Pavlich: A triumph for conservative women

Pavlich: A triumph for conservative women
© Bonnie Cash

Only 100 years ago, women in this country were given the right to vote. And today, we began considering adding another woman to the highest Court in the land,” Sen. Joni ErnstJoni Kay ErnstDemocrats lead in 3 of 4 Iowa House races: poll The Hill's Campaign Report: Obama to hit the campaign trail l Biden's eye-popping cash advantage l New battleground polls favor Biden Poll finds Ernst with 1-point lead in Iowa MORE (R-Iowa) said on the opening day of U.S. Circuit Judge Amy Coney BarrettAmy Coney BarrettFacebook, Twitter CEOs to testify before Senate Judiciary Committee on Nov. 17 Finger-pointing picks up in COVID-19 relief fight McConnell tees up Barrett nomination, setting up rare weekend session MORE’s Supreme Court confirmation hearings. “The great freedom of being an American woman is that we can decide how to build our lives. Whom to marry, what kind of person we are and where we want to go. I served in the Army, something not exactly popular at various points in America’s history. We don’t have to fit the narrow definition of womanhood. We create our own path.”

If confirmed, Barrett will become the fifth woman to be nominated and confirmed as a Supreme Court justice. Making history, she will be the first woman with young children to do so, breaking another glass ceiling. In a different vein, she’s doing it with a conservative ideology shunned by so-called feminist groups and Democrats who claim to be the party for women.

Before giving her own opening statement and answers to senators’ questions this week, Barrett was defined by the media and Democrats as a right-wing, religious cult member who will overturn Roe v. Wade and strip millions of Americans of their health insurance. Her accomplishments as a woman, who has found the coveted healthy balance of career, marriage and children, have been downplayed.


Through the strength of her convictions and professionalism, she has proved these assumptions wrong.

“I’ve made distinct choices. I decided to pursue a career and have a large family. I have a multiracial family. Our faith is important to us. All of those things are important to us but they are my choices and in my personal interactions with people, I mean, I have a life brimming with people who have made different choices and I have never tried in my personal life to impose my choices on the them and the same is true professionally. I apply the law,” Barrett said in response to a question from Senate Judiciary Committee Chairman Lindsey GrahamLindsey Olin GrahamFacebook, Twitter CEOs to testify before Senate Judiciary Committee on Nov. 17 The Hill's Campaign Report: 2020 spending wars | Biden looks to clean up oil comments | Debate ratings are in Jaime Harrison raises million in two weeks for South Carolina Senate bid MORE (R-S.C.). “I’m committed to the rule of law and the role of the Supreme Court in dispensing equal justice for all. I’m not the only person who could do this job, but I was asked, and it would be difficult for anyone. So why should I say someone else should do the difficulty? If the difficulty is the only reason to say no, I should serve my country. And my family is all in on that because they share my belief in the rule of law.”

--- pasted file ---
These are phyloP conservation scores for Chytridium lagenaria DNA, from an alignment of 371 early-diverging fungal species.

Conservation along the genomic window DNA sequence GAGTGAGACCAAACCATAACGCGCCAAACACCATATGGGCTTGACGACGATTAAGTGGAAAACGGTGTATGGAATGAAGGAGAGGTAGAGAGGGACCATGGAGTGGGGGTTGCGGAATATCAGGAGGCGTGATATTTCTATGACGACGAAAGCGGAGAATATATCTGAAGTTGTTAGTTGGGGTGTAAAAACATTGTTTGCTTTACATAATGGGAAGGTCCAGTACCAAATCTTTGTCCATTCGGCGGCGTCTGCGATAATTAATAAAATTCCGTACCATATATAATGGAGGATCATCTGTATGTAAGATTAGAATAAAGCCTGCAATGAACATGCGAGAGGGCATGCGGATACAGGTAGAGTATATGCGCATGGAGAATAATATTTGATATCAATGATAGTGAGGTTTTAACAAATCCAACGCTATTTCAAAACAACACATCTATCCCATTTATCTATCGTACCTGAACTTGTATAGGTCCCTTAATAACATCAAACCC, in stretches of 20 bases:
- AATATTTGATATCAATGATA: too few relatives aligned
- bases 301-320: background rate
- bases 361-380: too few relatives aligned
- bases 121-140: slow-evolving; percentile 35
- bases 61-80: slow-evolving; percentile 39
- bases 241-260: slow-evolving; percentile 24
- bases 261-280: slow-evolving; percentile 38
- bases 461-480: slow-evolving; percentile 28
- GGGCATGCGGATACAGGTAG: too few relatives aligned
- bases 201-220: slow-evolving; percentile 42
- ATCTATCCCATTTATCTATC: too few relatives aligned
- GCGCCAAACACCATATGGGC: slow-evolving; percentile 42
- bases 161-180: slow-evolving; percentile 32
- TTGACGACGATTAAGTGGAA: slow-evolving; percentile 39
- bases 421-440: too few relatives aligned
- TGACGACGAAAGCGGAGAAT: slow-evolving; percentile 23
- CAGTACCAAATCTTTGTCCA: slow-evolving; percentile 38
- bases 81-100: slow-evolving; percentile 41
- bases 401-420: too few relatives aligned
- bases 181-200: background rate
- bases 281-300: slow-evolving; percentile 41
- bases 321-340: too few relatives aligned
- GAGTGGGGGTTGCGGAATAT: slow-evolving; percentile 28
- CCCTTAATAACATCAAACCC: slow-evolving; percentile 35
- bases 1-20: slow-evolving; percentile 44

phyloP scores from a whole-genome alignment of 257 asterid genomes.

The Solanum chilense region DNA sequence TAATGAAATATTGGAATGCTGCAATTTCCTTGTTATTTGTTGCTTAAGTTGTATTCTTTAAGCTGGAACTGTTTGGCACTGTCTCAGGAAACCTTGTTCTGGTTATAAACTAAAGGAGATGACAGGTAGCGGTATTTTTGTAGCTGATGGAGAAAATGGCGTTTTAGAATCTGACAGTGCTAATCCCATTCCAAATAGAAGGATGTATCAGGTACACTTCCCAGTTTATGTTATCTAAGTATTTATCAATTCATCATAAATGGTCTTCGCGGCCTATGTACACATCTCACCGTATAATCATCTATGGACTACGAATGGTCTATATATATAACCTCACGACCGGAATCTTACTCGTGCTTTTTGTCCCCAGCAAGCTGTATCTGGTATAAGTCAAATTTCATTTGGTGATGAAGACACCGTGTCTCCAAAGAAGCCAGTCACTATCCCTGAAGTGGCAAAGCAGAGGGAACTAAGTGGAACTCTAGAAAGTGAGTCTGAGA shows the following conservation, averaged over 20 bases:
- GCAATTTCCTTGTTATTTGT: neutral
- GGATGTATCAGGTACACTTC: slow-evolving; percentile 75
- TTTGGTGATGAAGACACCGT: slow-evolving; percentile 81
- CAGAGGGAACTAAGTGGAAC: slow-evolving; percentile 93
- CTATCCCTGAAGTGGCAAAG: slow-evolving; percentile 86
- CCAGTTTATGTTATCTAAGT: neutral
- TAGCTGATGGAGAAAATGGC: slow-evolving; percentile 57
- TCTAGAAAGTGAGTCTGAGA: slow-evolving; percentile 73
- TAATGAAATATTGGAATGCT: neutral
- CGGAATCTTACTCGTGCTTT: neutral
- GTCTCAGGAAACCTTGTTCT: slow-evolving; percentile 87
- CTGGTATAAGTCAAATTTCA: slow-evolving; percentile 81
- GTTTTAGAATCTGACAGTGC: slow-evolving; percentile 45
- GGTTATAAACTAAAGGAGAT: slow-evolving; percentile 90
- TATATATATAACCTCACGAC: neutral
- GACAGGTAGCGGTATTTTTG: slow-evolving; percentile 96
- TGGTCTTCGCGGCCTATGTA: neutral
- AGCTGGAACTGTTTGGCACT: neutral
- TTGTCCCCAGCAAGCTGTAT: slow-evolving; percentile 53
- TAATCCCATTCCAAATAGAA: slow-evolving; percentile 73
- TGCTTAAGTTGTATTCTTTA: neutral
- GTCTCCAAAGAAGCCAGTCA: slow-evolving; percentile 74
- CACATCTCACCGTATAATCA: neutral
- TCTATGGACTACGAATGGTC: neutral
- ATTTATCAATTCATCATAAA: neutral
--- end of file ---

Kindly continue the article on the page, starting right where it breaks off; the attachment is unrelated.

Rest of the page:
Given his mentorship to her during and after her Supreme Court clerkship, the opinions and career of the late Justice Antonin Scalia have been naturally projected on Barrett. And while she is proud of what she learned from him, including how to balance a career with a family, she has respectfully proven she thinks for herself and isn’t bound to the opinions or actions of others.

“I would say that Justice Scalia was obviously a mentor. And as I said when I accepted the president’s nomination, that his philosophy is mine, too,” Barrett said. “I want to be careful to say that if I’m confirmed you would not be getting Justice Scalia, you would be getting Justice Barrett … and that’s so, because originalists don’t always agree, and neither do textualists.”

Barrett has successfully defined herself as a calm, collected jurist who is loyal to the law. She is completely comfortable with her position as an originalist and contextualist. While she refuses to allow emotion to impact her interpretation of law, she pauses in every opinion to better understand the losing side.


For far too long, Democrats have defended success for women in politics on whether they support abortion. Feminists have pushed conservative women aside as traitors to their gender for daring to support protections for the smallest and most vulnerable women among us. Graham and other Republicans recognize otherwise and support the intellectual diversity of women, not just those they agree with politically.

“What I want the American people to know, I think it’s OK to be religiously conservative. I think it’s OK to be personally pro-choice. I think it’s OK to live your life in a traditional Catholic fashion. And you’ll still be qualified in the Supreme Court,” Graham said. “So all the young, conservative women out there, this hearing to me, is about a place for you. I hope when this is all over that there will be a place for you at the table. There’ll be a spot for you at the Supreme Court, like there was for [Justice Ruth Bader] Ginsburg.”

“I think you’re an amazing role model for little girls,” Sen. Ted CruzRafael (Ted) Edward CruzSenate GOP to drop documentary series days before election hitting China, Democrats over coronavirus Democrats play defense, GOP goes on attack after Biden oil comments Quinnipiac poll finds Biden, Trump tied in Texas MORE (R-Texas) added.

Indeed. Barrett’s Supreme Court nomination is a triumph for all women and the rule of law, but in particular for conservative women who are too often vilified for their views and beliefs.

Pavlich is the editor for Townhall.com and a Fox News contributor.